Latest in Latif


DoD Report on Adnan Latif Death

A sad coda to the story of Adnan Latif, the Guantánamo detainee found dead in his cell on September 8, 2012. As I mentioned in yesterday's roundup, a classified military report released on Friday confirms that  Latif committed suicide by overdose; he swallowed 24 capsules of the anti-psychotic drug Invega. Latif  also had eight other drugs in his system and a case of acute pneumonia at time of death.


Emptywheel on Latif---and Wittes

Over at the Emptywheel blog, the estimable Ms. Wheel does not like my reflections on Adnan Latif from the other day. She opens:

I’d like to take issue with Ben Wittes’ post on the sadness of Adnan Farhan abd al Latif’s death. I certainly agree with Wittes that Latif’s death is terribly sad. But I object to Wittes’ take on three related grounds. Wittes,


Thoughts on Adnan Latif

I have spent a lot of time publishing other people's statements on the death of Adnan Latif over the past couple of days and have refrained from expressing my own views---in part because I have been gathering and composing my thoughts, which are mixed and which I offer here without apology for their lack of especial coherence. I find Latif's case uncommonly sad---not just sad in the way that all deaths in custody are sad, but sad for a different reason: Almost nobody really thought that Adnan Latif needed to be in custody at all. His death, therefore, should have been avoidable.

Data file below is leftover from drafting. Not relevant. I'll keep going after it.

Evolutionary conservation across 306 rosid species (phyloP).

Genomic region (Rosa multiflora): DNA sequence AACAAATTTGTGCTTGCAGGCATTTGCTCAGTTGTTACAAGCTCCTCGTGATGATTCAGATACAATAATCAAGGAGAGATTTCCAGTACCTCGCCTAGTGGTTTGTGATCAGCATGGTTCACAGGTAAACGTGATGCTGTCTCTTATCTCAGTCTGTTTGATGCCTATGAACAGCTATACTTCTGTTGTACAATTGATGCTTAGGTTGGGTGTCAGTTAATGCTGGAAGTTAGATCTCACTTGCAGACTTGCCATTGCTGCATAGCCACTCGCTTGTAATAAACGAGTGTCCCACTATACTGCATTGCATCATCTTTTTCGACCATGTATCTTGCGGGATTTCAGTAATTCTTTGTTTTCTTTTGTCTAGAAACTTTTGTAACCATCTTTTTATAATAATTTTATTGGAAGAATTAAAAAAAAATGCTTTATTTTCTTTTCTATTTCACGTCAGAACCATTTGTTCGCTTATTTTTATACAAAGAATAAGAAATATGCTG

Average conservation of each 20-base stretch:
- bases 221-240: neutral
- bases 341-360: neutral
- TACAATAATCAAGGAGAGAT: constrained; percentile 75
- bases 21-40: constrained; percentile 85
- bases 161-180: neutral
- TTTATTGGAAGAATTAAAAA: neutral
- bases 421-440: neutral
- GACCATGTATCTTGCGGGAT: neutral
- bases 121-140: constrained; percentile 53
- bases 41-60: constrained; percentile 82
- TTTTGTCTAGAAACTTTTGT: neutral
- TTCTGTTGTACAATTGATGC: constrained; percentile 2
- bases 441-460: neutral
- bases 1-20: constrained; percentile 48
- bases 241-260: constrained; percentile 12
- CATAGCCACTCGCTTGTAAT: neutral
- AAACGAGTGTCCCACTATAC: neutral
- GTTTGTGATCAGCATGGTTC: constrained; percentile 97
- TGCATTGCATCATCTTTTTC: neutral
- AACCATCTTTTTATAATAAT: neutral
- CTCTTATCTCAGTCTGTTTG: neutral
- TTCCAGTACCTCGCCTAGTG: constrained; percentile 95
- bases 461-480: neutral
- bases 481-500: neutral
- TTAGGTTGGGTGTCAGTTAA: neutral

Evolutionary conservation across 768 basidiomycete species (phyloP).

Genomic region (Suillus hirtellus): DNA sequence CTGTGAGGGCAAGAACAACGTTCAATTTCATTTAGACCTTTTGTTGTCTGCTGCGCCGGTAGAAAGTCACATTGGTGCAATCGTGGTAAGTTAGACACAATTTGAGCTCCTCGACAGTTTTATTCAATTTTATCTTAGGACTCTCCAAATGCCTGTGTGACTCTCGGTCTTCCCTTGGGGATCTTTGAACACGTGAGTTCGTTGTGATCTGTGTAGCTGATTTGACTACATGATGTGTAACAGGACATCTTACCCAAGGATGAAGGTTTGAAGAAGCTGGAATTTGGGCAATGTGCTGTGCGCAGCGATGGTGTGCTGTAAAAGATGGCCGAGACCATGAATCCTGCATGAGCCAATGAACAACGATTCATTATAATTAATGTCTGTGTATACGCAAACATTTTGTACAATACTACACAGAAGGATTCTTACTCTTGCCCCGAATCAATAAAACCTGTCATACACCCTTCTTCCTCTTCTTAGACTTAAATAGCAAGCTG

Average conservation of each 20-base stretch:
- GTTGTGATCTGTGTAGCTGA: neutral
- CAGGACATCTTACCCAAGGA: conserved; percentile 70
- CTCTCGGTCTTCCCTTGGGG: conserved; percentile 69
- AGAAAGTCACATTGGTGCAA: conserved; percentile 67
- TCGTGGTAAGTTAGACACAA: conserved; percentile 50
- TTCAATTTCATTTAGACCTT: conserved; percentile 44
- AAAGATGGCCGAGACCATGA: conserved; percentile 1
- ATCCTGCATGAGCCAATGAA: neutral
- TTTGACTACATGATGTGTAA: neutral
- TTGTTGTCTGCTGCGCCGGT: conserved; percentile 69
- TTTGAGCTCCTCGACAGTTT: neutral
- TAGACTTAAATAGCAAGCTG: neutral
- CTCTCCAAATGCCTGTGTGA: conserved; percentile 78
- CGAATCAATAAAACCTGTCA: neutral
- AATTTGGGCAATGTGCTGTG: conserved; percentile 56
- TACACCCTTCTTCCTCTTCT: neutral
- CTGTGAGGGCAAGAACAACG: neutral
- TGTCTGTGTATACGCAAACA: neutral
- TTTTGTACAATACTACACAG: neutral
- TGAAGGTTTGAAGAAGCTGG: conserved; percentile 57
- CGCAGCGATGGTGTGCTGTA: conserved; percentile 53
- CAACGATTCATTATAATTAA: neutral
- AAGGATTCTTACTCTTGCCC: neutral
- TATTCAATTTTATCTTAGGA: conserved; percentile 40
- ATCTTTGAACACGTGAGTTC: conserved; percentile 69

Sabin Willett and David Remes on Adnan Latif

I will offer my own thoughts on the death of Adnan Latif later on, but several people have sent me comments on the subject that I am going to post first. Rather than do this in a string posts, I’m going to consolidate two in this one post. David Remes, one of Latif’s lawyers, sent me the following on Amnesty International’s plans for a major campaign for his now-dead client’s freedom:


Detention & Guantanamo

Al-Amyn Sumar on Latif and the Presumption of Regularity

The Harvard Law Review has published this article on the Latif decision as its presumption of regularity by a student named Al-Amyn Sumar. The article is dated in two important respects--first, that it argues for cert that was denied just before its publication and second, that it is based on the initial, heavily-redacted version of a the Latif opinion, whereas a more fulsome version is now available. Its basic thesis is:

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